LASO celebrates cultural diversity during Day of the Dead

During Día De Los Muertos, students can learn about Mexican culture during a special showing of “The Book of Life”


Lisa Ann Yount on Flickr

People who celebrate the Day of the Dead often create altars like this one in Oaxaca, which is decorated with candles, flowers, and the favorite foods and drinks of those who have passed.

Oliver Simpson, Staff Reporter

The Latin American Student Association, also known as LASO, will celebrate the Day of the Dead by hosting a special showing of “The Book of Life” on November 1 from 7-9 p.m in the West Campus auditorium.

Day of The Dead, known in Spanish as Día De Los Muertos, is a two-day holiday for people of Mexican or Latin American heritage dedicated to celebrating the people they have lost. The holiday is celebrated mainly in Mexico but has slowly started becoming more popular in the U.S. It starts late at night on October 31 and goes through November 2.

The holiday is made up of a couple of different celebrations, each day offering something different. On October 31, it is believed that the gates to heaven open. “It is celebrated for three days and it represents three types of people; the first day is for those that didn’t see the light called Los del Limbo, the second day is for the little angels [the kids], and lastly the adults which is the largest celebration for everyone,” explains Alexsandra Hernandez.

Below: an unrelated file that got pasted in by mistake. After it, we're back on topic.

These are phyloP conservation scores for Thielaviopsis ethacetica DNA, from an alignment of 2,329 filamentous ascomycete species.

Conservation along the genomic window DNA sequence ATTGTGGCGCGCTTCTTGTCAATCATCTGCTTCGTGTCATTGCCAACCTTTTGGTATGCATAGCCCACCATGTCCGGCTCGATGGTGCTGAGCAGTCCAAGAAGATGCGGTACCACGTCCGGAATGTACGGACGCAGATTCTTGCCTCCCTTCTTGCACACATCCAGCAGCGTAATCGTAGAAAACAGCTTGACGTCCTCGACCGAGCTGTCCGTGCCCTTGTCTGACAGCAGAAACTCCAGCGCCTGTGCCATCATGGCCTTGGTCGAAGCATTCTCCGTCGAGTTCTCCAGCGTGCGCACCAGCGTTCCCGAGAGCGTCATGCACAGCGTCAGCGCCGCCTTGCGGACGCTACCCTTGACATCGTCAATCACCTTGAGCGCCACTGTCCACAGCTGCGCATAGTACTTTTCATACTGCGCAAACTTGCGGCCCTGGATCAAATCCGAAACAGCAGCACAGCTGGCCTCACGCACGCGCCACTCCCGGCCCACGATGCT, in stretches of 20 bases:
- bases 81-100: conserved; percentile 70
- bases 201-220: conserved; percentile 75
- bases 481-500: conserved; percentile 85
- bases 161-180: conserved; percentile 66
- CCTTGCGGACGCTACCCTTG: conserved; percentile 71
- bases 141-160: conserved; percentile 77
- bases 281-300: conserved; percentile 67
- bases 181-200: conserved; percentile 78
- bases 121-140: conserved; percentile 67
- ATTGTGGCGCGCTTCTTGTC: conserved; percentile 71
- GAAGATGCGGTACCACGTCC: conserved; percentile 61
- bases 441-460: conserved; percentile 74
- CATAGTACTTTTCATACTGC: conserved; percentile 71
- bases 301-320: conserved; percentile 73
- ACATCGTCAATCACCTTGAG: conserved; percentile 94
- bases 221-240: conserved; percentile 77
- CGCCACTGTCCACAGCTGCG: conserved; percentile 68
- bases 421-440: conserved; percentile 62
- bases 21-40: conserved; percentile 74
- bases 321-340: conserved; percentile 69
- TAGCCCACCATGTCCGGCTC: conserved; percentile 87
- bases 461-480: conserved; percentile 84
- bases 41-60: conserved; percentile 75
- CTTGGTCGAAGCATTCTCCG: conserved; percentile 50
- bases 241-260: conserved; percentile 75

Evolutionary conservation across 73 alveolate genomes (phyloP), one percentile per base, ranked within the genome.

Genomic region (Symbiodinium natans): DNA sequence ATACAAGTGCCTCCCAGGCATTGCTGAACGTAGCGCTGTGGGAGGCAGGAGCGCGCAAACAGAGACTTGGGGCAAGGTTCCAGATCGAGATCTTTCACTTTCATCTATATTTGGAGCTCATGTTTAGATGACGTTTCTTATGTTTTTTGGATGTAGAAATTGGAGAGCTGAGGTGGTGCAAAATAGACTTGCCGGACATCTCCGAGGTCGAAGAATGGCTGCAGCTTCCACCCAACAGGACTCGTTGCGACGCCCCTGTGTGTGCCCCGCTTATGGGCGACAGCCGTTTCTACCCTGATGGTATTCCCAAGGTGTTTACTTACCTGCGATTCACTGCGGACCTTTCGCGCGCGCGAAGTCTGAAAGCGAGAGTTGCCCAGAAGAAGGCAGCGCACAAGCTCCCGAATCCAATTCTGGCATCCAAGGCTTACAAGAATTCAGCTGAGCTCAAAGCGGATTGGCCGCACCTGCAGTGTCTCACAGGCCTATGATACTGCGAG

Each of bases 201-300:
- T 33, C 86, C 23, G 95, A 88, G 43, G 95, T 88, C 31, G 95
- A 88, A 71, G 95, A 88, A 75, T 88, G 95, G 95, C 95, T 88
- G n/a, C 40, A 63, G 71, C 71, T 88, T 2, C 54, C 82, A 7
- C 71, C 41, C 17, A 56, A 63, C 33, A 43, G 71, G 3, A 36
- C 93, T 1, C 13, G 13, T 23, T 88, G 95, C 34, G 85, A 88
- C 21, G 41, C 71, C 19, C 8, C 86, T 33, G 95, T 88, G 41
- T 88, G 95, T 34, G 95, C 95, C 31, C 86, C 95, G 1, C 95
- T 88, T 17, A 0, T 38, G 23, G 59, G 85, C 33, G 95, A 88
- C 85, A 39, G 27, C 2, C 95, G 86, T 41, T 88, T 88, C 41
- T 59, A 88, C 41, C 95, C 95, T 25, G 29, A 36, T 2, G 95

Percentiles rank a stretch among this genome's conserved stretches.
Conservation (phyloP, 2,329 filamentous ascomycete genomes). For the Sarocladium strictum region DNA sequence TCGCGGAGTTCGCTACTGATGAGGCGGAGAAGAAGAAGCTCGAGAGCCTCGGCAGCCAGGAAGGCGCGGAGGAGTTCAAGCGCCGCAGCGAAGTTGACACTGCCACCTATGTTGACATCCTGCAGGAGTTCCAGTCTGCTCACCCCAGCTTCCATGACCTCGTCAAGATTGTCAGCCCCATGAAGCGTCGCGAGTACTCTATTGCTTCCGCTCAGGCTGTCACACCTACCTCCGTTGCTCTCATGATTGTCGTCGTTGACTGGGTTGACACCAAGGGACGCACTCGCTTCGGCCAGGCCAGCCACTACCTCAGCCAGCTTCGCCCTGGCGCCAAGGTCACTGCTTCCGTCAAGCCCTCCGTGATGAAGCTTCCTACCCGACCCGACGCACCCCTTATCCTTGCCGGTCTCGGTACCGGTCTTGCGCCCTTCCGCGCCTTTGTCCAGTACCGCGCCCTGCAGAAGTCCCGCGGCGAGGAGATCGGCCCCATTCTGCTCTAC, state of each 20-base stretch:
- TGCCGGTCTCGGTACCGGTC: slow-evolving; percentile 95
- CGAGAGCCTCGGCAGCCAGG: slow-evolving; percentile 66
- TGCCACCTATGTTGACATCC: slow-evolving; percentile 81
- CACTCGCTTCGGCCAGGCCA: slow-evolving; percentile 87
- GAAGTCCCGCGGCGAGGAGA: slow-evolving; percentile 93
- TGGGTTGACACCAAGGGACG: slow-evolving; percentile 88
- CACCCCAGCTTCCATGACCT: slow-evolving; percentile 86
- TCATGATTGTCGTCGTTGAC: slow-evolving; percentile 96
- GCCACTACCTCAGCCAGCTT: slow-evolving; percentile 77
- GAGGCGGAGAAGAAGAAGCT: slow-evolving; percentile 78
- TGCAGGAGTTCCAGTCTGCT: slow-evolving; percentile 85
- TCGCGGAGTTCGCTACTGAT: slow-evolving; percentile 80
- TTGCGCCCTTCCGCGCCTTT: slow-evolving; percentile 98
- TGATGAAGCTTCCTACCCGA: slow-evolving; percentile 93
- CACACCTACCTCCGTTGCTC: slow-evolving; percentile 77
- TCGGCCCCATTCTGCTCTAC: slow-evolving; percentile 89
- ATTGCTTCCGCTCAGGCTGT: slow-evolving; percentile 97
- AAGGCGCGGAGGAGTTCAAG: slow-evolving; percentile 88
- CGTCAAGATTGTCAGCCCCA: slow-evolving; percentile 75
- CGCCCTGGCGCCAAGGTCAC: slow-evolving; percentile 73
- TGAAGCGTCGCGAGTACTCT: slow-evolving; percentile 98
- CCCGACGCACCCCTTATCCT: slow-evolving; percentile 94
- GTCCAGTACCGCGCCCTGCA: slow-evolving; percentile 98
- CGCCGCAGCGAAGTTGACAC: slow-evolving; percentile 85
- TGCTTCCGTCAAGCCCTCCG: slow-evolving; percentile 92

The celebrations for Day of the Dead are planned in a way that gives them as much time with the spirits of their loved ones as possible. There are altars that people celebrating make which include candles, flowers, the favorite foods of those who have passed, and drinks. They often leave toys for the children. For adults, they leave an alcoholic drink similar to tequila called mescal and cigarettes.

Spanish for Heritage Learners teacher Otto Corzo briefly talked about how marigold flowers are often left on the altars as well because they’re bright and they are used to help guide spirits to the altars because of their intense color and smell.

The final part of the altar consists of sugar skulls. The celebration begins in the family’s home but often ends at the cemetery a lost one was laid to rest. Hernandez mentions, “The cemetery is lit by candles and there are flowers. It looks beautiful.”

LASO has made plans to celebrate the Day of the Dead at the end of this week that intended to bring together MCHS as a family. On Friday morning, the organization will have an altar on display, and their family-friendly movie night on Friday night will also include face-painting, a photo-both, food, two dance performances, raffles and more.